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|Articles - October 2012|
|Monday, September 24, 2012|
Page 2 of 2Berry is firm that he has no desire to expand until he can prove that a regional model works. If it does, he would consider expanding, but instead of shipping Oregon albacore across the country, Berry would invest in a new supply chain in each region. Berry hopes to have a “Fishpeople Northeast” that would take advantage of Maine’s fresh lobster and employ a New England business to make sauces from local ingredients. “We’d keep the dollars there in the community,” says Berry. Meanwhile, the legal, financial and marketing arms of the company would remain in Oregon.
Fishpeople’s initial run of 10,000 units is small by industry standards. Finding processors on the Coast who would work with such small numbers was a challenge for Fishpeople’s head of operations, Charlie Slate. Formerly the sustainability specialist at fish-processing giant Pacific Seafood in Clackamas, Slate had lengthy conversations with processors, explaining Fishpeople’s mission to keep money, jobs and fish in Oregon, before he found the right matches. The company will be sourcing Chinook from Skipanon Brand Seafood in Warrenton; albacore from Oregon Seafoods in Coos Bay; and smoked oysters from Tillamook’s T&S Oyster Farm, which farms in Netarts Bay. Barnacle Bill’s Seafood Market in Lincoln City is smoking the salmon in the chowder.
Fishpeople is also contracting with Oregon Seafoods to use its retort packer, which owner Mike Babcock bought two years ago when he launched Sea Fare Pacific, his line of once-cooked Oregon albacore.
A relatively short supply chain — working directly with USDA-inspected processors like Oregon Seafoods and having regular conversations with them, the fishermen and the sauce kitchen — will allow Fishpeople to have a traceable product. Consumers can plug in the batch number on fishpeopleseafood.com and find out which vessel caught their fish.
Sustainability is also integral to Fishpeople’s brand. While researching the health of local fish stocks and which fishing methods trap the least amount of bycatch, Berry and his crew consulted the respected seafood ratings put out by the Blue Ocean Institute, the Marine Stewardship Council and the Monterey Bay Aquarium. Ultimately, none of these provided enough nuanced information on Oregon fisheries, so they wrote their own Oregon-centric seafood ratings on seven species of fish.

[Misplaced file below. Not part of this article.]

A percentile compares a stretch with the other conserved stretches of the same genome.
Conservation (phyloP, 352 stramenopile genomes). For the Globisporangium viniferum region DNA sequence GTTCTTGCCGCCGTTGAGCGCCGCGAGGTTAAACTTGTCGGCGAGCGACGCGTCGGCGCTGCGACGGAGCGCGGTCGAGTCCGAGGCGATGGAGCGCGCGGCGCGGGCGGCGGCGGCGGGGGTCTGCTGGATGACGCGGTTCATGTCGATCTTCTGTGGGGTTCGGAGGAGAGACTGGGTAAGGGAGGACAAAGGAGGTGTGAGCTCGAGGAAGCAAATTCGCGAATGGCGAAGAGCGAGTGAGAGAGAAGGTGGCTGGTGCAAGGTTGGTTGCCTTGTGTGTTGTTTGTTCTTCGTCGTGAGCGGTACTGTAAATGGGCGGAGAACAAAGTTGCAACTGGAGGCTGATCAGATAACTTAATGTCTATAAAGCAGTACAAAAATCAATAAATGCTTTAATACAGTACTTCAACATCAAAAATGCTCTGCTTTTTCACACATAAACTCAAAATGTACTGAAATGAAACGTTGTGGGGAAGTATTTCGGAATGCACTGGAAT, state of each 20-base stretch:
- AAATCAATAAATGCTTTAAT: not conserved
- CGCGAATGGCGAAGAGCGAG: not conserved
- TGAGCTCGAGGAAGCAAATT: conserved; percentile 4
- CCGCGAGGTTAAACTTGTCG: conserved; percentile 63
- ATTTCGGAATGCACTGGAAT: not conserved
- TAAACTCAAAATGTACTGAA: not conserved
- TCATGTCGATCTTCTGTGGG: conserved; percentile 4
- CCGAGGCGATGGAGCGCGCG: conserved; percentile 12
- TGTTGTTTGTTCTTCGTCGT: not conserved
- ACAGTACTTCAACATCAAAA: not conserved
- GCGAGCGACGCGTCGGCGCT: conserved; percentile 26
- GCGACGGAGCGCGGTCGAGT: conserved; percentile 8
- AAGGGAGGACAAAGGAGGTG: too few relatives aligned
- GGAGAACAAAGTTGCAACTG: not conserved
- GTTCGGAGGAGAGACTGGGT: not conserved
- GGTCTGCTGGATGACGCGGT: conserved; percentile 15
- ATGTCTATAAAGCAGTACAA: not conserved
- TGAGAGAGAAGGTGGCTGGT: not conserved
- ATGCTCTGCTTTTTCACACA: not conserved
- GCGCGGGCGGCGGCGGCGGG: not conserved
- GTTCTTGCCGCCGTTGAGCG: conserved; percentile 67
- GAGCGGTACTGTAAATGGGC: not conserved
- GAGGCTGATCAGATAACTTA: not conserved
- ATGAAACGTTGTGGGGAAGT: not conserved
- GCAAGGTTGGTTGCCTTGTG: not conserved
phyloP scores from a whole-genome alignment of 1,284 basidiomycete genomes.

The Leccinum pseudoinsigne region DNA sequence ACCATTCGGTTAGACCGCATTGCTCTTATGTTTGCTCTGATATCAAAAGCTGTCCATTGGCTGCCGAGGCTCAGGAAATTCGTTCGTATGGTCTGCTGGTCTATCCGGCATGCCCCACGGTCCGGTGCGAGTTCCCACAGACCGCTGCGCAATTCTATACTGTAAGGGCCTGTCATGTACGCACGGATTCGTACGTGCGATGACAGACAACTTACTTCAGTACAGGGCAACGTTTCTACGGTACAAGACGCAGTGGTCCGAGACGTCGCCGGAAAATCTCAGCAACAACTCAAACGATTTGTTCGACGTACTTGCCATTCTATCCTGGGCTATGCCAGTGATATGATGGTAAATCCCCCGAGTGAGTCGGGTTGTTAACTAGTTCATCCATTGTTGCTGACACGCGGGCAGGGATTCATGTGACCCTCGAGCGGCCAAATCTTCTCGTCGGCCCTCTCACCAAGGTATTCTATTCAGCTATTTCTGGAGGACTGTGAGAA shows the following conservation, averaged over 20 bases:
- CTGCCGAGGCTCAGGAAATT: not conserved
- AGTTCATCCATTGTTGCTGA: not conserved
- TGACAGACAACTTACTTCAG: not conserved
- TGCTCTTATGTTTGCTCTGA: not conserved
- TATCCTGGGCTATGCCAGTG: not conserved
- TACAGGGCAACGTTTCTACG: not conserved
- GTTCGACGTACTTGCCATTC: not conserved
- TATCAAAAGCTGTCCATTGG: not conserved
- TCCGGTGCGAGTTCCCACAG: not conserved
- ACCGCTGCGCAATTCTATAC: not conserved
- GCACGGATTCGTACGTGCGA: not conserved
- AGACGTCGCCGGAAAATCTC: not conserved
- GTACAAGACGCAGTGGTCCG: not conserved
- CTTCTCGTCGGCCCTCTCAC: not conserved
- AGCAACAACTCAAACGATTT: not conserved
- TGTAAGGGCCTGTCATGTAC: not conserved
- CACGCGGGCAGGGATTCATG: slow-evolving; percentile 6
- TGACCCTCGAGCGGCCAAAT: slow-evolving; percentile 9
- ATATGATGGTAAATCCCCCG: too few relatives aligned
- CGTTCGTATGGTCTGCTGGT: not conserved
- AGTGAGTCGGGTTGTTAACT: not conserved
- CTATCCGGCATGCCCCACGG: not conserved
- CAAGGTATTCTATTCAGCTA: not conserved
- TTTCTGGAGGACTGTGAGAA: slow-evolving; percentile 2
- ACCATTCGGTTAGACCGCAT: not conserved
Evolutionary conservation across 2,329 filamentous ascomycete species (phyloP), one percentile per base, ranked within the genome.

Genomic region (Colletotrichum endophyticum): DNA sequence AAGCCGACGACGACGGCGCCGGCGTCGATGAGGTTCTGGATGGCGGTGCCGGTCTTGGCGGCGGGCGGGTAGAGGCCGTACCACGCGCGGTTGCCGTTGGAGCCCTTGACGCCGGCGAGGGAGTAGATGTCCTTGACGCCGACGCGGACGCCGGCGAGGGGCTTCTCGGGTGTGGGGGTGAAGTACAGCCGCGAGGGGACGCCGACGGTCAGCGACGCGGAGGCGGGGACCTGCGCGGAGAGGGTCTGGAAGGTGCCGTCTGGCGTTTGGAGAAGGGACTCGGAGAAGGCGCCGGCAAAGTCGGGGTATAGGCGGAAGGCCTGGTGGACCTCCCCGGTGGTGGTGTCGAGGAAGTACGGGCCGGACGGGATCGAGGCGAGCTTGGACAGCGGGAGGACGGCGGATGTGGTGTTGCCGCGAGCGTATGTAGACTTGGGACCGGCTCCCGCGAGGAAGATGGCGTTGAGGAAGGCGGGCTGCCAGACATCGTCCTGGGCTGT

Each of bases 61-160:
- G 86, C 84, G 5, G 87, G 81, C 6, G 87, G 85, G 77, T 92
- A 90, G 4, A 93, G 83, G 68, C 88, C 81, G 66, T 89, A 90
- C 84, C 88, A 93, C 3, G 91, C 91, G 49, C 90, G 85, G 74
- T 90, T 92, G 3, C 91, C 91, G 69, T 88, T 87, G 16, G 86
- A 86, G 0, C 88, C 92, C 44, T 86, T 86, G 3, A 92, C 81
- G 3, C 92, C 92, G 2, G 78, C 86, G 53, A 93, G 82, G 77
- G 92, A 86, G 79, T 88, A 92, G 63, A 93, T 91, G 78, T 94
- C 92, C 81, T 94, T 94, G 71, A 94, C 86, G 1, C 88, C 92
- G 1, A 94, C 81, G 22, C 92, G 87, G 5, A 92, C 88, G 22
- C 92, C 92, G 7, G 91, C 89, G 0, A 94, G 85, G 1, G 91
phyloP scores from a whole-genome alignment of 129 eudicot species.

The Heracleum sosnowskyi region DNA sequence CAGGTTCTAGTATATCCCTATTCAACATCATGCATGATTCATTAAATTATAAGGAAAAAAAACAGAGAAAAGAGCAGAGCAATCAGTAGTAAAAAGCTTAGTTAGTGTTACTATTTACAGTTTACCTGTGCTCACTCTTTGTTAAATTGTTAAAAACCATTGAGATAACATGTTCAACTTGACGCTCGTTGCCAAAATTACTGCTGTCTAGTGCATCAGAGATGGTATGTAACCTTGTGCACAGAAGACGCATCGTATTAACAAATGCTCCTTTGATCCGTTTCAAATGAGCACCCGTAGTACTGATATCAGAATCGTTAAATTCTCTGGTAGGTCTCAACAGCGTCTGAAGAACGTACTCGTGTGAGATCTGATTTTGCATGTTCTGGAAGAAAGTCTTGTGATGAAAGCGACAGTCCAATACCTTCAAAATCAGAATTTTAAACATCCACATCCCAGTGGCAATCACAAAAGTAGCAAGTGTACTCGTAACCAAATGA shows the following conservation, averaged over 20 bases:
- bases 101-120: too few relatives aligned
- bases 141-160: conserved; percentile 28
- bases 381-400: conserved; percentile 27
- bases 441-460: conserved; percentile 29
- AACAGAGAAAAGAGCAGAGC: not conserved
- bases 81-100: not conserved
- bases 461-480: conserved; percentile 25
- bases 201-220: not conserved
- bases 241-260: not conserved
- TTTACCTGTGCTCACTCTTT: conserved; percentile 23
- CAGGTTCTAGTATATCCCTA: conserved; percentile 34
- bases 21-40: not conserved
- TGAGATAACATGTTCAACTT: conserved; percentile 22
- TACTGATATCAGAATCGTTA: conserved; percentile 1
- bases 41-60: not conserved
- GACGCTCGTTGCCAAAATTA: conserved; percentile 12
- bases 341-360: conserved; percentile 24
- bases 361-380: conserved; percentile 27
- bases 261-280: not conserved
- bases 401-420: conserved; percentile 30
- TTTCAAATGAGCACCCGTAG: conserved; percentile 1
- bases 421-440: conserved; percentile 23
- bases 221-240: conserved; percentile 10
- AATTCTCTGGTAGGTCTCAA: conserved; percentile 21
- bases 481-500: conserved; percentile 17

Berry hasn’t always built businesses around his environmental ethics. When he ran the Apparel Source, Berry had a crisis of conscience. He had been sourcing conventional cotton when he realized that it was doused with toxic insecticides that were hazardous to workers and watersheds. On the verge of leaving the company, Berry sought advice from environmentalist Paul Hawken, author of The Ecology of Commerce. “He told me I had greater leverage making change as a captain of industry than I did as a citizen,” Berry recounts. So he began sourcing organic cotton and soon started Greensource, an organic T-shirt division that supplied Walmart and Target. Before he sold it, Greensource was one of the largest organic-cotton textile companies in the world.
The idea that business can be a force for good has stuck with Berry. With Fishpeople, he is betting that Oregonians will vote with their forks by buying a product that is in sync with their values as well as their taste buds.
Making a profit is just one of many returns Berry hopes to see. “Once we start building volume, we can start having a positive impact on coastal communities and habitats,” Berry says. “That’s the day I’ll be happy and fulfilled.”
Monday, June 16, 2014
The Oregon economy could get a boost from a new trade agreement being negotiated between the U.S. and the European Union.
Friday, July 18, 2014
BY JASON NORRIS | OB GUEST CONTRIBUTOR
Back in May, we shared a common Wall Street quote about investing, “Sell in May and go away.” Fast forward to July and the most common question we have been getting from clients is, “When is the market pullback going to occur?”
Thursday, July 24, 2014
BY LINDA BAKER | OB EDITOR
Remember the naysayers? Those who called the South Waterfront aerial tram a boondoggle? Those who rejoiced at the massive sell off of luxury condos at the John Ross and Atwater Place?
Thursday, June 26, 2014
BY ERIC FRUTS | OB BLOGGER
Last year, the housing market in Oregon—and the U.S. as a whole—was blasting off. The Case-Shiller index of home prices ended the year 13% higher than at the beginning of the year. But, was last year a blip, or a trend?
Tuesday, July 01, 2014
BY HANNAH WALLACE | OB BLOGGER
Demand for organic food continues to soar: Last year, sales of organic food rose to $32.3 billion — up 10% from 2012. In Oregon, organic produce wholesaler Organically Grown Co. has been championing organic growing methods for four decades.
Tuesday, June 03, 2014
Citing the transition to catch shares management as a key to rebuilding stocks and reducing bycatch, 13 species caught by the West Coast trawl fishery today earned designation from the Marine Stewardship Council (MSC) as sustainable.
Thursday, July 24, 2014
BY CLIFF HOCKLEY | OB GUEST CONTRIBUTOR
With the increasing retirements of Baby Boomers, a massive real estate shift has created a significant increase in demand for NNN properties. The result? Increased demand has triggered higher prices and lower yields.
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Lane Powell Shareholder Susan K. Eggum has been elected as vice chair of programs and projects for the International Association of Defense Counsel’s (IADC’s) Employment Law Committee.
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